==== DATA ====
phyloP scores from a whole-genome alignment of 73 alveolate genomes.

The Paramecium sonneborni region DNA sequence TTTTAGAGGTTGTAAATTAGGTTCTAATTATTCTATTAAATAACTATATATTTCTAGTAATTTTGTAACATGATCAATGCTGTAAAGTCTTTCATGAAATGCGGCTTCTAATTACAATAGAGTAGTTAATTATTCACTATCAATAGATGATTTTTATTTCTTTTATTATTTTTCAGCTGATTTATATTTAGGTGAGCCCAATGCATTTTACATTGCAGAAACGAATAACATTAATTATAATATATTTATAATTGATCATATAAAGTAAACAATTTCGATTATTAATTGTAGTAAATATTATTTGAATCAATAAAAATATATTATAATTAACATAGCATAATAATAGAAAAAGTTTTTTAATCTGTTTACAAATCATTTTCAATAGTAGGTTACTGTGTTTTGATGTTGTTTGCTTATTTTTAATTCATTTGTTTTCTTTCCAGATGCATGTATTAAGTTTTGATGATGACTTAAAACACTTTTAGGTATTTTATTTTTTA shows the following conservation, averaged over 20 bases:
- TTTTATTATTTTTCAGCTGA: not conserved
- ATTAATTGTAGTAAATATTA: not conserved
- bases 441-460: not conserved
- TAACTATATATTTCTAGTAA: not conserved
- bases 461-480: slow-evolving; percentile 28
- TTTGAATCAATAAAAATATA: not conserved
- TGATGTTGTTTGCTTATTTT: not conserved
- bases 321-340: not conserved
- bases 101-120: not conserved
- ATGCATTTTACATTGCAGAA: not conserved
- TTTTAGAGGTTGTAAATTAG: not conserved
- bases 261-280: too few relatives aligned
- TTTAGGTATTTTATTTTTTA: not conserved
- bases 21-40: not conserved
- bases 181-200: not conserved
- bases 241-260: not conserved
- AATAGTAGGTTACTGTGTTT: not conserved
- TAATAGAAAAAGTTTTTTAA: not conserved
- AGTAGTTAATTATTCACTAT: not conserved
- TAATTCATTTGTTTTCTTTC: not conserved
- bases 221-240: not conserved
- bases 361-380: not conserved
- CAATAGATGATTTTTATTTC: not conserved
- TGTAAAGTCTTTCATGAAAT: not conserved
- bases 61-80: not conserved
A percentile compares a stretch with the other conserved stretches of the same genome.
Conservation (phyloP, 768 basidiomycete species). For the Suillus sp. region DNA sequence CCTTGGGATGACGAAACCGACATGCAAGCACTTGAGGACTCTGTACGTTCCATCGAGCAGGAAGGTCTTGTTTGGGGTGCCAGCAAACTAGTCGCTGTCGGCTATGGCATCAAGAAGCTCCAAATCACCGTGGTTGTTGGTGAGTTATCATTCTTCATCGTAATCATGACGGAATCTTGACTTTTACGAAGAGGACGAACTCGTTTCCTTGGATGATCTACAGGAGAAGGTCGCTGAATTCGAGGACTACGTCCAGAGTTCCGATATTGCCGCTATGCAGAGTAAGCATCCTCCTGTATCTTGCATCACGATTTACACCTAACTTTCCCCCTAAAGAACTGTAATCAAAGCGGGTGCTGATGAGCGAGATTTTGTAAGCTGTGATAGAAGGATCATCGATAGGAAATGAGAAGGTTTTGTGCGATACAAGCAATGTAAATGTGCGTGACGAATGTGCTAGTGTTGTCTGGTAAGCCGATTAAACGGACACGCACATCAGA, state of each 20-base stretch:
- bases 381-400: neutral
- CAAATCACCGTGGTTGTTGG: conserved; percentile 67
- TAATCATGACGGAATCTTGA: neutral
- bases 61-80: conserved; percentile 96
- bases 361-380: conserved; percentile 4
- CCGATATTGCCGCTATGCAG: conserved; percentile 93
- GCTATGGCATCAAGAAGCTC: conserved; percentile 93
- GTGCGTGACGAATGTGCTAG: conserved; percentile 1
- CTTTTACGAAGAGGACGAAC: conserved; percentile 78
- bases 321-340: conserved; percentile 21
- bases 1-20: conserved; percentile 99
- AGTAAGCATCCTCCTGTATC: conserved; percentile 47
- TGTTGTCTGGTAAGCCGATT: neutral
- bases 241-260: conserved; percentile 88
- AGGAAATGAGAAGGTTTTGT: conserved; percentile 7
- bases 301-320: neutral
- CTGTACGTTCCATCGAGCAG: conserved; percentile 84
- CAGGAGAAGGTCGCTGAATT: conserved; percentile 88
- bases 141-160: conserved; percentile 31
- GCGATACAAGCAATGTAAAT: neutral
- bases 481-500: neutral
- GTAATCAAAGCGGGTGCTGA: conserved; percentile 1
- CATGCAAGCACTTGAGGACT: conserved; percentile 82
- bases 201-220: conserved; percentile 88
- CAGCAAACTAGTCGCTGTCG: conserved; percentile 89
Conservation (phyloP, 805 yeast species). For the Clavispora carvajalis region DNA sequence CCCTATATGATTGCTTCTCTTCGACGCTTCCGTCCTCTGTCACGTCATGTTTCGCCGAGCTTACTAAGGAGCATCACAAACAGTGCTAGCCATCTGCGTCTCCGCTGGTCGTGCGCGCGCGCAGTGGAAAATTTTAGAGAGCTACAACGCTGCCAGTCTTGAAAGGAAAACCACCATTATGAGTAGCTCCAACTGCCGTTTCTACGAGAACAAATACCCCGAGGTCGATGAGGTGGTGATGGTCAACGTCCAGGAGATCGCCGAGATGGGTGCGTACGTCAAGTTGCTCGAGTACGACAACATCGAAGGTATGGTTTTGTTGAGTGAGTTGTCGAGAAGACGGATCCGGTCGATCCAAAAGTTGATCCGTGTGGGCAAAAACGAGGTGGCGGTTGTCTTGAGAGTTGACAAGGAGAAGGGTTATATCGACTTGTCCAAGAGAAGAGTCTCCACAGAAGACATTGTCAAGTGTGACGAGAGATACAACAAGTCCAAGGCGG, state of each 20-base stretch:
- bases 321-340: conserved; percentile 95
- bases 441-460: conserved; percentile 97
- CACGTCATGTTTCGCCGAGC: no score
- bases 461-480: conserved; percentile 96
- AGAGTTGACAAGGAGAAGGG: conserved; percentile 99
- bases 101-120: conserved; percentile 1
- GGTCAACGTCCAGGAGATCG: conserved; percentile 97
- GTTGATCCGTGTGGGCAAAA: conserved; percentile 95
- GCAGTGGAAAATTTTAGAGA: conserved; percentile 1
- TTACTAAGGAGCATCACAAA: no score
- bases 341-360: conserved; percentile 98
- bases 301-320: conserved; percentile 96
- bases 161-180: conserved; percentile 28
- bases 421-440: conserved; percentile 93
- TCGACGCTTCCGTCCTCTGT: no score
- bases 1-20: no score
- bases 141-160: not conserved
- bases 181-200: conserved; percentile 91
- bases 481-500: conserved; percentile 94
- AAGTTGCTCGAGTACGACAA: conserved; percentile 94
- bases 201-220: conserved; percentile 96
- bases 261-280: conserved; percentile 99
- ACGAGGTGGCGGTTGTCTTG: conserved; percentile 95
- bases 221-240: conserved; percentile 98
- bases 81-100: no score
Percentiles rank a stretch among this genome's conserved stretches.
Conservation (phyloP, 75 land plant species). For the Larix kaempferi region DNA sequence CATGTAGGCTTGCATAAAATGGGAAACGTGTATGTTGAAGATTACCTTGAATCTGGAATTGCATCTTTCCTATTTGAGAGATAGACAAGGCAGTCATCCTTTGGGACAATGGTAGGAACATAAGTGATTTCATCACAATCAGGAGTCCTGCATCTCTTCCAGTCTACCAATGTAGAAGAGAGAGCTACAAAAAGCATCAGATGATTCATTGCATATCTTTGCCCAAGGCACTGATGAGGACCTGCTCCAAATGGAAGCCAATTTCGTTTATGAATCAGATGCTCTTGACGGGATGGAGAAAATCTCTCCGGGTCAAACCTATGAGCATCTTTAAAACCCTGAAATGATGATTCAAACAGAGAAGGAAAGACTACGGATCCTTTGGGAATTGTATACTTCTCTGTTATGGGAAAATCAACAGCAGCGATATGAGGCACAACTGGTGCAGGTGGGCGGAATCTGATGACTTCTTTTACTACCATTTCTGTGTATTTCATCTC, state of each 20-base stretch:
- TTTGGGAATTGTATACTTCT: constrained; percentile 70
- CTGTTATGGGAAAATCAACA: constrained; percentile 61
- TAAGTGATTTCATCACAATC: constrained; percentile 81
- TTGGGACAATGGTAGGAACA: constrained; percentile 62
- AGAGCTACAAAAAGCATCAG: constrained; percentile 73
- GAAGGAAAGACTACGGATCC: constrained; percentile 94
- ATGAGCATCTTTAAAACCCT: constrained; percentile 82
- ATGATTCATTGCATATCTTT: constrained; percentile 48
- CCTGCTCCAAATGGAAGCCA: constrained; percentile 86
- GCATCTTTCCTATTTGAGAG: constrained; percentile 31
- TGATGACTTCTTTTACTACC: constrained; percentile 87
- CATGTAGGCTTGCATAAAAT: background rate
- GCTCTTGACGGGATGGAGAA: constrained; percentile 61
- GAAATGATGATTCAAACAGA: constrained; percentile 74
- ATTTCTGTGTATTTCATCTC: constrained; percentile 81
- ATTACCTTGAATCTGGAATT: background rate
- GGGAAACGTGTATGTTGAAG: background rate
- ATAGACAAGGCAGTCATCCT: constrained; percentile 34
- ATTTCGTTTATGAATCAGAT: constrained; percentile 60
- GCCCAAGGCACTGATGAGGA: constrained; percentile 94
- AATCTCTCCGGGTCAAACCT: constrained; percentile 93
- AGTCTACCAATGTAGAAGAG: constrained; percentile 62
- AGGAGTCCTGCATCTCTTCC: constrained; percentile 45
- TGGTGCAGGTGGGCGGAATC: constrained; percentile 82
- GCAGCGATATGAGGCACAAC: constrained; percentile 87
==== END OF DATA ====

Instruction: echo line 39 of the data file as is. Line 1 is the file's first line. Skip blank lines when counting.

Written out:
- bases 321-340: conserved; percentile 21